Links To And Excerpts From The Curbsiders’ #340 Gallbladder Disease With Dr. Rahul Panneala With Links To Related Resources

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In this post, I link to and excerpt from The Curbsiders#340 Gallbladder Disease With Dr. Rahul Panneala,  By 

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Transcript-The-Curbsiders-340-Gallbladder.docx-1

Help your patients navigate gallbladder disease, including asymptomatic stones, incidental polyps, and uncomplicated cholecystitis. Dr. Rahul Pannala (@RahulPannala) talks us through how to diagnose biliary colic, what imaging to order, and what to anticipate for potential post-cholecystectomy complications (eg persistent pain or diarrhea). Feel confident in sending the right patients for cholecystectomy

Show Segments

  • Intro, disclaimer, guest bio
  • Guest one-liner
  • Case from Kashlak; Definitions
  • Typical biliary pain
  • Imaging for cholelithiasis
  • Treatment for symptomatic gallstones
  • Post-cholecystectomy diarrhea and pain
  • Inpatient management of cholecystitis
  • Advanced imaging- HIDA scans and MRCP
  • Incidental gallbladder findings
  • Outro

Gallbladder Disease Pearls

  1. Gallstones are common, patients with asymptomatic gallstones do not need a cholecystectomy.
  2. Typical presentation of biliary pain: moderate-severe pain, which may be diffuse abdominal/epigastric or localized to the right upper quadrant and may radiate to the back.  Typically pain episodes last from 30 minutes to several hours. Biliary pain classically should not include dyspepsia, bloating, or gas but is frequently associated with nausea.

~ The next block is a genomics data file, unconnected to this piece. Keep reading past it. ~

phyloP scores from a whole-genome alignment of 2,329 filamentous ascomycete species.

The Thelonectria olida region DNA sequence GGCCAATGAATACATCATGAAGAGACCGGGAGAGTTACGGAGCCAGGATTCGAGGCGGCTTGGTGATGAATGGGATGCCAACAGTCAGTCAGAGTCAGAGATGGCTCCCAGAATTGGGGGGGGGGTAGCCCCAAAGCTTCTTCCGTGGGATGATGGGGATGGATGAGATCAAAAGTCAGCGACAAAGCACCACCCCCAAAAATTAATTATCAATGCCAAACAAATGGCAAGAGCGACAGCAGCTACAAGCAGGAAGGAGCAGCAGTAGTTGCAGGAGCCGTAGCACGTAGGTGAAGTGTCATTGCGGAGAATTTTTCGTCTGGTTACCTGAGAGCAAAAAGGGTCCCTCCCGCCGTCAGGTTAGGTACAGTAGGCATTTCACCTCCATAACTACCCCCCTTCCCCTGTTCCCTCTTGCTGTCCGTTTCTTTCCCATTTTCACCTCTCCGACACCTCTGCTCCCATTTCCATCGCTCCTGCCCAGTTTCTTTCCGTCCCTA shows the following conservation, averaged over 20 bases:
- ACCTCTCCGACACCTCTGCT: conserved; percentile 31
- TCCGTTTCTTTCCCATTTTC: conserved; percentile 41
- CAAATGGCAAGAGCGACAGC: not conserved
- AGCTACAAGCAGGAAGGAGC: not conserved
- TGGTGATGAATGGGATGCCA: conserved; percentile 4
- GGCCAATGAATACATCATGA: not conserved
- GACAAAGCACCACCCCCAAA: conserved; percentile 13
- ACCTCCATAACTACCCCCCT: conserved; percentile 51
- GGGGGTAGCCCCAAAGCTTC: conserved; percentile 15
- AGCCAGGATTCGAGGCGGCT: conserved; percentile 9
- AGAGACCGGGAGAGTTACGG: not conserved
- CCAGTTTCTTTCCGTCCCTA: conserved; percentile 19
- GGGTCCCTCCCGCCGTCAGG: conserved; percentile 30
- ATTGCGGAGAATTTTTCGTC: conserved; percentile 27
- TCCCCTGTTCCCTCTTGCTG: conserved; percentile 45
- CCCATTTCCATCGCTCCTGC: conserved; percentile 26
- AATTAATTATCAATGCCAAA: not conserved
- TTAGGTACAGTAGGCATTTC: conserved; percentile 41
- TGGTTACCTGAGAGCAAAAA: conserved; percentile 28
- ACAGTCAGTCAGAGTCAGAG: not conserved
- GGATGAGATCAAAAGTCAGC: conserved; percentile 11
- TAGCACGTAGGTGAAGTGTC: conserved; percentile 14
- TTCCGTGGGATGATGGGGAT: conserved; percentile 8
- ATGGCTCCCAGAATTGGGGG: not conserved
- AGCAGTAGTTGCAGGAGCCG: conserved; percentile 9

3. Up to 40% of patients may have continued pain after a cholecystectomy, so it is important to confirm that the abdominal pain your patient is experiencing is truly from gallstones before surgery (and not blame their functional dyspepsia on incidentally noted gallstones).
  4. Ultrasound is the imaging of choice for cholelithiasis.

Symptoms of biliary colic

Typical presentation of biliary pain: moderate-severe pain, typically with a crescendo pattern building over time then sometimes waning (but not resolving) then rising again. Typically these episodes last from 30 min- several hours. If you probe, often patients can describe similar (though more mild episodes) prior. Symptoms should not include dyspepsia, bloating, or gas. Nausea is common, vomiting is variable. Location may or may not be helpful- patients may describe diffuse or epigastric abdominal pain, not always classically right upper quadrant abdominal pain. Pain radiating to the back could suggest pancreatic pain or gallbladder pain.* In Dr. Pannala’s experience, if the patient is young and describing more of a dyspepsia-type symptom, cholelithiasis is unlikely to be the etiology. (Latenstein 2021)

*For information on when and how to consider pancreatic cancer testing, please see:

Physical exam:

Typically the exam is normal when a patient presents to clinic after an episode of biliary colic has resolved.